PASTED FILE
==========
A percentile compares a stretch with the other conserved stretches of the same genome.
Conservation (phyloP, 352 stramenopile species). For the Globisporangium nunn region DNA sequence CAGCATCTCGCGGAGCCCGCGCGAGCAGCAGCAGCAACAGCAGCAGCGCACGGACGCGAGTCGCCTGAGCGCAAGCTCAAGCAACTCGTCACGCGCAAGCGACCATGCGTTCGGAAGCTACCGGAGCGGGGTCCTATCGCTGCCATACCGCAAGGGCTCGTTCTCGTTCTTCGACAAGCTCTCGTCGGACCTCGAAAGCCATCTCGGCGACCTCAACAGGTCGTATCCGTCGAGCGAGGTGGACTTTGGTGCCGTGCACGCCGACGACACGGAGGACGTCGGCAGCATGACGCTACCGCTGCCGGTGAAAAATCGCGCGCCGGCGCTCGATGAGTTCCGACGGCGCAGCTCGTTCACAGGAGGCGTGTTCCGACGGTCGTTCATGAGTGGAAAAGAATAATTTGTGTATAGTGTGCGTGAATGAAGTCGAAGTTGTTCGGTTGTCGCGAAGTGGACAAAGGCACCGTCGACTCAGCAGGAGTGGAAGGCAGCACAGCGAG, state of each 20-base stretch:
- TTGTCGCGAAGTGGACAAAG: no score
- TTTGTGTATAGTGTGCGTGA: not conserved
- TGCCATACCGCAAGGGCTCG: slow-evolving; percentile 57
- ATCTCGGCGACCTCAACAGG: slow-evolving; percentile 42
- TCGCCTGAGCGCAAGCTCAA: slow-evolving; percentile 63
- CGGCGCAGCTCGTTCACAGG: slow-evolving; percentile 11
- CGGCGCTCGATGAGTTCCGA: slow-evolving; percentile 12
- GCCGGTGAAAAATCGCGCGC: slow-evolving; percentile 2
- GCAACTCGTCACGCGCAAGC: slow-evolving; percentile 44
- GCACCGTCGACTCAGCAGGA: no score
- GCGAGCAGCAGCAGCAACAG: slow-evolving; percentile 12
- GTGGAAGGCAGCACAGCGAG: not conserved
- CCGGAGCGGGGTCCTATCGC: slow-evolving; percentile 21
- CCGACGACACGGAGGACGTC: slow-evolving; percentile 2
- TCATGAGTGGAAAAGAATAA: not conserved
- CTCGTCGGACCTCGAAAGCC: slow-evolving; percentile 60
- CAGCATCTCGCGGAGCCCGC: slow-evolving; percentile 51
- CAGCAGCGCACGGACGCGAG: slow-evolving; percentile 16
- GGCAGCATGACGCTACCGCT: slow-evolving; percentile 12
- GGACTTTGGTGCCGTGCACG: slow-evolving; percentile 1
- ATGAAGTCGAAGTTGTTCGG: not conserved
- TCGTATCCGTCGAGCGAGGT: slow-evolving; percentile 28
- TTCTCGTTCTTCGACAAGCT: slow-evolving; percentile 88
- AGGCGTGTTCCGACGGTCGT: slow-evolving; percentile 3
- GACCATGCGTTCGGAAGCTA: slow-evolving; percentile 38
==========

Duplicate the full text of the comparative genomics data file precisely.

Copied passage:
A percentile compares a stretch with the other conserved stretches of the same genome.
Conservation (phyloP, 352 stramenopile species). For the Globisporangium nunn region DNA sequence CAGCATCTCGCGGAGCCCGCGCGAGCAGCAGCAGCAACAGCAGCAGCGCACGGACGCGAGTCGCCTGAGCGCAAGCTCAAGCAACTCGTCACGCGCAAGCGACCATGCGTTCGGAAGCTACCGGAGCGGGGTCCTATCGCTGCCATACCGCAAGGGCTCGTTCTCGTTCTTCGACAAGCTCTCGTCGGACCTCGAAAGCCATCTCGGCGACCTCAACAGGTCGTATCCGTCGAGCGAGGTGGACTTTGGTGCCGTGCACGCCGACGACACGGAGGACGTCGGCAGCATGACGCTACCGCTGCCGGTGAAAAATCGCGCGCCGGCGCTCGATGAGTTCCGACGGCGCAGCTCGTTCACAGGAGGCGTGTTCCGACGGTCGTTCATGAGTGGAAAAGAATAATTTGTGTATAGTGTGCGTGAATGAAGTCGAAGTTGTTCGGTTGTCGCGAAGTGGACAAAGGCACCGTCGACTCAGCAGGAGTGGAAGGCAGCACAGCGAG, state of each 20-base stretch:
- TTGTCGCGAAGTGGACAAAG: no score
- TTTGTGTATAGTGTGCGTGA: not conserved
- TGCCATACCGCAAGGGCTCG: slow-evolving; percentile 57
- ATCTCGGCGACCTCAACAGG: slow-evolving; percentile 42
- TCGCCTGAGCGCAAGCTCAA: slow-evolving; percentile 63
- CGGCGCAGCTCGTTCACAGG: slow-evolving; percentile 11
- CGGCGCTCGATGAGTTCCGA: slow-evolving; percentile 12
- GCCGGTGAAAAATCGCGCGC: slow-evolving; percentile 2
- GCAACTCGTCACGCGCAAGC: slow-evolving; percentile 44
- GCACCGTCGACTCAGCAGGA: no score
- GCGAGCAGCAGCAGCAACAG: slow-evolving; percentile 12
- GTGGAAGGCAGCACAGCGAG: not conserved
- CCGGAGCGGGGTCCTATCGC: slow-evolving; percentile 21
- CCGACGACACGGAGGACGTC: slow-evolving; percentile 2
- TCATGAGTGGAAAAGAATAA: not conserved
- CTCGTCGGACCTCGAAAGCC: slow-evolving; percentile 60
- CAGCATCTCGCGGAGCCCGC: slow-evolving; percentile 51
- CAGCAGCGCACGGACGCGAG: slow-evolving; percentile 16
- GGCAGCATGACGCTACCGCT: slow-evolving; percentile 12
- GGACTTTGGTGCCGTGCACG: slow-evolving; percentile 1
- ATGAAGTCGAAGTTGTTCGG: not conserved
- TCGTATCCGTCGAGCGAGGT: slow-evolving; percentile 28
- TTCTCGTTCTTCGACAAGCT: slow-evolving; percentile 88
- AGGCGTGTTCCGACGGTCGT: slow-evolving; percentile 3
- GACCATGCGTTCGGAAGCTA: slow-evolving; percentile 38